Toronto·HOLIDAY EATS

Peppernuts, tiny, spice cookies, a Mennonite holiday favourite

The name of these tiny, crunchy cookies is deceiving since they don't contain pepper or nuts, says reporter Lorenda Reddekopp.

You never eat just one and eat them like you would a handful of nuts

You never eat just one and eat them like you would a handful of nuts, says reporter Lorenda Reddekopp. (Lorenda Reddekopp/CBC)

CBC Toronto reporters share their favourite Christmas treats in our Holiday Eats series.

The name of these tiny, crunchy cookies is deceiving since they don't contain pepper or nuts.

You never eat just one and eat them like you would a handful of nuts. They do have a somewhat peppery taste. Recipes vary, but it usually comes from a mix of cloves, ginger, mace, nutmeg or star anise.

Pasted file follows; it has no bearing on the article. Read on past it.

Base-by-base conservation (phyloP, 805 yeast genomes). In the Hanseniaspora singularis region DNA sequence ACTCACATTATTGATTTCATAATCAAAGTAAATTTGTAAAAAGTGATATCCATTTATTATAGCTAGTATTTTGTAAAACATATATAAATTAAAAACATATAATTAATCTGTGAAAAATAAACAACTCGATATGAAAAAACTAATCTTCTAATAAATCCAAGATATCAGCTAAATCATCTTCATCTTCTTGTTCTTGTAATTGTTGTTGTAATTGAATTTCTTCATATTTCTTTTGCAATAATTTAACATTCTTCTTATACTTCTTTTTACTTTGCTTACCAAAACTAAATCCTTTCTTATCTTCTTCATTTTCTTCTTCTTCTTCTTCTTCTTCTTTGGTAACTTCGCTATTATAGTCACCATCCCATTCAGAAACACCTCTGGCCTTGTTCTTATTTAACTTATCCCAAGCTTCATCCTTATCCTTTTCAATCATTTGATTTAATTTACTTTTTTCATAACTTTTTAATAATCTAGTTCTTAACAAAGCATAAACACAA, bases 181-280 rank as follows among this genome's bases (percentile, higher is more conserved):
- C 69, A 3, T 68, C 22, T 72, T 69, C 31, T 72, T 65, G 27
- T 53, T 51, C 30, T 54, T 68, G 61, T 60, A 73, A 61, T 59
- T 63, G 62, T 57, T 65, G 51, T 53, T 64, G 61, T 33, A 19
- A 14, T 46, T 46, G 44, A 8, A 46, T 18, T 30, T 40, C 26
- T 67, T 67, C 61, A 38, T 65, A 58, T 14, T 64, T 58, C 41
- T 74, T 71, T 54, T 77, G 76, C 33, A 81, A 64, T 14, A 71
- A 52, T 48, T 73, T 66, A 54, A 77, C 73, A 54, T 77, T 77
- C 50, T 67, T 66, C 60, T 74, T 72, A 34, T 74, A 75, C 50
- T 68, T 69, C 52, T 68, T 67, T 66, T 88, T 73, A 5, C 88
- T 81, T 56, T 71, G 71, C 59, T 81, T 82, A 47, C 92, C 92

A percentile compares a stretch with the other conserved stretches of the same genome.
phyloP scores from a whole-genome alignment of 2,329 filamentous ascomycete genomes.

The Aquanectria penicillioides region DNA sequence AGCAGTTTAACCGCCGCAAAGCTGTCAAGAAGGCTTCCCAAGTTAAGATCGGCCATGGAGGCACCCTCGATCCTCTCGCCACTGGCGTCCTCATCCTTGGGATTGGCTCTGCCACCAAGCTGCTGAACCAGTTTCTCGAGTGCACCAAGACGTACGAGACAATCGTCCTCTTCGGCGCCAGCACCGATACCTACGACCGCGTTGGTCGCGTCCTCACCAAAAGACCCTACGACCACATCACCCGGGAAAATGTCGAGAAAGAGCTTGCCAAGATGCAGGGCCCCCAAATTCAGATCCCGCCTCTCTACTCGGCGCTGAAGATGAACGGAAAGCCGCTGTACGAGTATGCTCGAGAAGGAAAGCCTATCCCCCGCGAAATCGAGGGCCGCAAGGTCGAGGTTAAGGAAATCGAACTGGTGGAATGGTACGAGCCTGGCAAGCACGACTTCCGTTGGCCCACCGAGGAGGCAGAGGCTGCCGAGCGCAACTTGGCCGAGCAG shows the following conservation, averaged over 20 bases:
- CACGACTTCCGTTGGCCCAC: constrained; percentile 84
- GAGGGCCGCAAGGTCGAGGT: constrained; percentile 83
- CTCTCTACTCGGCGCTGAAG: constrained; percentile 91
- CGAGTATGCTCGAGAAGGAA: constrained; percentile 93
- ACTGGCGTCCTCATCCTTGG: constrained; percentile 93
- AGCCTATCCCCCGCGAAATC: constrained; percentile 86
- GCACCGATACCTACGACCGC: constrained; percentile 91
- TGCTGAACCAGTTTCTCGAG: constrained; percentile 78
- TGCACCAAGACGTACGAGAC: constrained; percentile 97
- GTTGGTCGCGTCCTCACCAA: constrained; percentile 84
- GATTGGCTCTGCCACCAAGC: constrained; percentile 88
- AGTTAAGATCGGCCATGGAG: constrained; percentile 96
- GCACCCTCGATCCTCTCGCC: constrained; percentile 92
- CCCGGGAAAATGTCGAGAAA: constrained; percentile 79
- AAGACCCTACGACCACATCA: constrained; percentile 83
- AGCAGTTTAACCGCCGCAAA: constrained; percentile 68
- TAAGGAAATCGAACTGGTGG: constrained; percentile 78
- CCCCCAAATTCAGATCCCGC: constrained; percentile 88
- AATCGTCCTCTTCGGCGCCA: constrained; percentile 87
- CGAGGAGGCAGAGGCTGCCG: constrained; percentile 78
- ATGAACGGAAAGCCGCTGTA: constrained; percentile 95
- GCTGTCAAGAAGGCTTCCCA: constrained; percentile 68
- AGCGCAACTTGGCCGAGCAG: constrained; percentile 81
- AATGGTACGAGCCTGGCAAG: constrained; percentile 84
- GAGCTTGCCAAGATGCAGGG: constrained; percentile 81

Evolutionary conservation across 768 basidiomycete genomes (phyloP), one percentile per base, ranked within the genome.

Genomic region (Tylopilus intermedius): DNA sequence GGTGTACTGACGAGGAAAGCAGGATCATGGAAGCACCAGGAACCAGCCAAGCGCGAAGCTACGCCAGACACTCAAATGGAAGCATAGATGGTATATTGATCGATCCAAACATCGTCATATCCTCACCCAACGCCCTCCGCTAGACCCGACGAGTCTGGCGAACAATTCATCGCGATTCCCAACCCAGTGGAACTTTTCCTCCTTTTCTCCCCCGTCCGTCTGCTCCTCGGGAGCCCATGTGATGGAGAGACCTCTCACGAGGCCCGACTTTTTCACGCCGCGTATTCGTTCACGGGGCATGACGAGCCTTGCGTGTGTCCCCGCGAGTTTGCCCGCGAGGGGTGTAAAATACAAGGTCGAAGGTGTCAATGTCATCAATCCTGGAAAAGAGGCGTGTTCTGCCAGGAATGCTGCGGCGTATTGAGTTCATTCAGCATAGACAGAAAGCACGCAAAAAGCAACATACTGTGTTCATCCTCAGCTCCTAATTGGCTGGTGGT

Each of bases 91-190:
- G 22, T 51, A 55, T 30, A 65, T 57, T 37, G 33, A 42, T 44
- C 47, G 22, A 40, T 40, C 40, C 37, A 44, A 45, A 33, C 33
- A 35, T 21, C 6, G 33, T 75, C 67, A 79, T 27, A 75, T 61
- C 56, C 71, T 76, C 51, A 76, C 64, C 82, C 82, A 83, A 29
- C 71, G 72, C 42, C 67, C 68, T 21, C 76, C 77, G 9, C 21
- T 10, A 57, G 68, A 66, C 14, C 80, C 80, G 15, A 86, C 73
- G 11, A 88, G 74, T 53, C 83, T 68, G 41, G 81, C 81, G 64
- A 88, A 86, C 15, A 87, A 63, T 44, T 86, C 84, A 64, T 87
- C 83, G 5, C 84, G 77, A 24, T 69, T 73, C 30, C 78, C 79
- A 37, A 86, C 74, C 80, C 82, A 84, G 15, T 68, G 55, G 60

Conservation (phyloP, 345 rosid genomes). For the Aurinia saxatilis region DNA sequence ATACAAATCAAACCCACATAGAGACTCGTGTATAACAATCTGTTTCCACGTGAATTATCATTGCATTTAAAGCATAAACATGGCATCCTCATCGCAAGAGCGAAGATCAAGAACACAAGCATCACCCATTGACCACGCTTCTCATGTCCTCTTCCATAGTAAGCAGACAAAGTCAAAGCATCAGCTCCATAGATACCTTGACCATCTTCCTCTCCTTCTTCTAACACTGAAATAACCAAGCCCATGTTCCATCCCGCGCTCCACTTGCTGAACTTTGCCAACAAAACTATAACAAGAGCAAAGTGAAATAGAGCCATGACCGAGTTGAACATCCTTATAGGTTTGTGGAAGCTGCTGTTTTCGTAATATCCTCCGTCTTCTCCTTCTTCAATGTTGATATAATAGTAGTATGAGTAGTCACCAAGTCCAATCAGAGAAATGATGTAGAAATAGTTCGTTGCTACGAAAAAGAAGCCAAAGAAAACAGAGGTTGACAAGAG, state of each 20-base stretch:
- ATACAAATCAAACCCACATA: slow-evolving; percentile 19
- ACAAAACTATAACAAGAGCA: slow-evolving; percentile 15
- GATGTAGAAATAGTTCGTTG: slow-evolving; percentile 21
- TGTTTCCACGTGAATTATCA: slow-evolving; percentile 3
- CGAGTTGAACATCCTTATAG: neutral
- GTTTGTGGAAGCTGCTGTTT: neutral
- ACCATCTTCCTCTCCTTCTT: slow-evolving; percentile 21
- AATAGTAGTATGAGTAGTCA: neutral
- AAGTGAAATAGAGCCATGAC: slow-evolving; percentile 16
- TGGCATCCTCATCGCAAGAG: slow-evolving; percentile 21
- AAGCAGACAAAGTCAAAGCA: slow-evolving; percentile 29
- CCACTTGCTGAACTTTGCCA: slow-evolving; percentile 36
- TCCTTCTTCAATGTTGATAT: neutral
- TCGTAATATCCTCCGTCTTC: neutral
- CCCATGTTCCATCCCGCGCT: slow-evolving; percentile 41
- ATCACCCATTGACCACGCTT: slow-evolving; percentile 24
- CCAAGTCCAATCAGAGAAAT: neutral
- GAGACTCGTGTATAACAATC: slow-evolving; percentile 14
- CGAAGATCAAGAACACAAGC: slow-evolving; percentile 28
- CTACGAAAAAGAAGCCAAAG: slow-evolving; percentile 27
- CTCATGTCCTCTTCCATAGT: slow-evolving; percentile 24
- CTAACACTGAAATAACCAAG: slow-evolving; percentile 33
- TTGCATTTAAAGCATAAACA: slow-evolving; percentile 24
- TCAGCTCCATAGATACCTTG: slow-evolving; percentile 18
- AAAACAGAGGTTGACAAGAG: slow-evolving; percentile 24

How to make such cute little cookies? My mom rolls the cooked mixture into long, thin tubes, freezes them and then cuts off little pieces before baking the next day.

They're a North American Mennonite tradition and also popular in Germany, the Netherlands and Denmark.

I grew up also knowing the name for them in Low German or Plautdietsch, which is päpanät (pronounced pay-pa-nate.)

In my extended family, my mom is the peppernut queen. They're always a hit when she gives out small bags or jars to everyone in the family.

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